Research on Thomas Mann consistently accords him the status of Germany’s national author which he did not assert for himself until his later years. This paper challenges that dominant tendency by focusing on Mann’s early works, and in particular on how they reveal the resentments which were produced by German unification – not simply in the provinces in general, but in the once mighty Free and Hanseatic Cities specifically. One obvious symptom of these localized resentments is the failure to acknowledge the new imperial capital in more than the most intermittent and fleeting references, let alone the failure to ever elevate Berlin to the central theme of the narrative. If the capital is even mentioned, then usually in questionable collocations, which are identifiable not only in ‹Buddenbrooks›, but even more so in ‹Der kleine Herr Friedemann›, a Novelle which can be read as an allegory of the newly established power relations in German domestic politics – an allegory which is developed with a level of detail that extends to the birth dates attributable to the male protagonist and the female deuteragonist.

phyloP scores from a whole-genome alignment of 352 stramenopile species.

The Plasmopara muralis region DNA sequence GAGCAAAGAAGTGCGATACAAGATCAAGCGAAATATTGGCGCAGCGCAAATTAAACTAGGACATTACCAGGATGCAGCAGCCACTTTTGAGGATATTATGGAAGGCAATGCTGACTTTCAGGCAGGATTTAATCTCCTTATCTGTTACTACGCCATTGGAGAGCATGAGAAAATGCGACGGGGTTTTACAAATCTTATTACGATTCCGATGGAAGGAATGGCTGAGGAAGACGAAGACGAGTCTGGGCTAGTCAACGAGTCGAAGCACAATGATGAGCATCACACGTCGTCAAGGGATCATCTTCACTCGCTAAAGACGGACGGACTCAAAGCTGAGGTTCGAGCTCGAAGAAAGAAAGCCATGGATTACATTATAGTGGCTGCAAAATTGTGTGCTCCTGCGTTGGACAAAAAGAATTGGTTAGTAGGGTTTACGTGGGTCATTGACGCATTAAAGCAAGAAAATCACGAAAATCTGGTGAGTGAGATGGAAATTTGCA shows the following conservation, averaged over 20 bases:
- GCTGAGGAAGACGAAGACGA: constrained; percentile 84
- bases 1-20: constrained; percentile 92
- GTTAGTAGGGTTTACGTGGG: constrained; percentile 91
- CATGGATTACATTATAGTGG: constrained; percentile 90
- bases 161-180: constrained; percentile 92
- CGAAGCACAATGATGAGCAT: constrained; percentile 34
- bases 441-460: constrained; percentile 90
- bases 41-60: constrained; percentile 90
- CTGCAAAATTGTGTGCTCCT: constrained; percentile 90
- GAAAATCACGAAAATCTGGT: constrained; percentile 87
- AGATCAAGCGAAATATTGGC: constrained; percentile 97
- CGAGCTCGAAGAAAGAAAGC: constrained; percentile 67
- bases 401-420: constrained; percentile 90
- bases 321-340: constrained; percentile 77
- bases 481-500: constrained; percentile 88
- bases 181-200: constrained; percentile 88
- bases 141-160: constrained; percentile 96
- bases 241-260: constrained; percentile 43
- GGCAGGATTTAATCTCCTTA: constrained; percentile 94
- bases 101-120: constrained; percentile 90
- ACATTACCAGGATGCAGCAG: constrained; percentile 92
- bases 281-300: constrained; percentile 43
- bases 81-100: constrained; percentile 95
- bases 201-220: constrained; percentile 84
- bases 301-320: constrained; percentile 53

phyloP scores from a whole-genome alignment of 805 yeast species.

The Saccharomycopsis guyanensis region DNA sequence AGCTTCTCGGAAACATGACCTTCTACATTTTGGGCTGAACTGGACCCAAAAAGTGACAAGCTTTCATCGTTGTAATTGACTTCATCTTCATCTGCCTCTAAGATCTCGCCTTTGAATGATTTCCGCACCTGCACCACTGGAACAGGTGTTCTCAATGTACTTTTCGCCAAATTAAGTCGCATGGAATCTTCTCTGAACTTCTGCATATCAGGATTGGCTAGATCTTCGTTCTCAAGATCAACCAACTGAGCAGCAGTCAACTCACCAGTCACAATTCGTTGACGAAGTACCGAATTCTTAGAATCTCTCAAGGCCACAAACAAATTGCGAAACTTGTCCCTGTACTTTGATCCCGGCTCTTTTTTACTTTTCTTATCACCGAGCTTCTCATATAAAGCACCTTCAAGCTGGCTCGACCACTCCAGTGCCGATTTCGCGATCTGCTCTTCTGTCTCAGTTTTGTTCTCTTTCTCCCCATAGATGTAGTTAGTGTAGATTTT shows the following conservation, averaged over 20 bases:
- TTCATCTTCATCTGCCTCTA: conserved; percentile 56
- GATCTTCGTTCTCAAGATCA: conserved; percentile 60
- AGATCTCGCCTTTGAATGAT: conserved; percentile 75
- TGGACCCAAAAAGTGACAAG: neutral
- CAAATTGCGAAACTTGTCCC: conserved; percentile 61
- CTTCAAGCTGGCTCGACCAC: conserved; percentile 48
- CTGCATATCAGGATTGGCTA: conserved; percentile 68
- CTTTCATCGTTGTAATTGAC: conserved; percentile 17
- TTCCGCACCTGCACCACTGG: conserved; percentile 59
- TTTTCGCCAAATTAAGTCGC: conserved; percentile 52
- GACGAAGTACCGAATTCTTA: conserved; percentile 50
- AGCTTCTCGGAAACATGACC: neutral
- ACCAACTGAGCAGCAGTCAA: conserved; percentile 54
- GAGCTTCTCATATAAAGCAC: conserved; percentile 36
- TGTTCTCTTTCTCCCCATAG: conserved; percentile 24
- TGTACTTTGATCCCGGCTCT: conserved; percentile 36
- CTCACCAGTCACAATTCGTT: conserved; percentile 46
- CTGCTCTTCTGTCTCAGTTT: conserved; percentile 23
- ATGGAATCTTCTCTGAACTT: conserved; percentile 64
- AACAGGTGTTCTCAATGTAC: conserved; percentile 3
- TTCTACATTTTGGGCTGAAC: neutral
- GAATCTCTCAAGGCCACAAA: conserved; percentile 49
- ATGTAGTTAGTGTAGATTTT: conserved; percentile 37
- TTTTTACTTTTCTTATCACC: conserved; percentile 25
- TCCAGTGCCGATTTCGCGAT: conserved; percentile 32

Zitieren Sie diesen Beitrag bitte wie folgt:
Elsaghe, Yahya: Zentrum und Peripherie in Thomas Manns Novelle vom ‹Kleinen Herrn Friedemann›. <http://germanistik.ch/publikation.php? id=Thomas_Manns_Novelle_vom_Kleinen_Herrn_Fri
edemann> (Publiziert März 2013)
Elsaghe, Yahya: Zentrum und Peripherie in Thomas Manns Novelle vom ‹Kleinen Herrn Friedemann›. In: Michael Stolz, Laurent Cassagnau, Daniel Meyer und Nathalie Schnitzer (Hg.): Germanistik in der Schweiz (GiS) Zeitschrift der Schweizerischen Akademischen Gesellschaft für Germanistik. Heft 10/2013. Bern: germanistik.ch 2013, S.329-336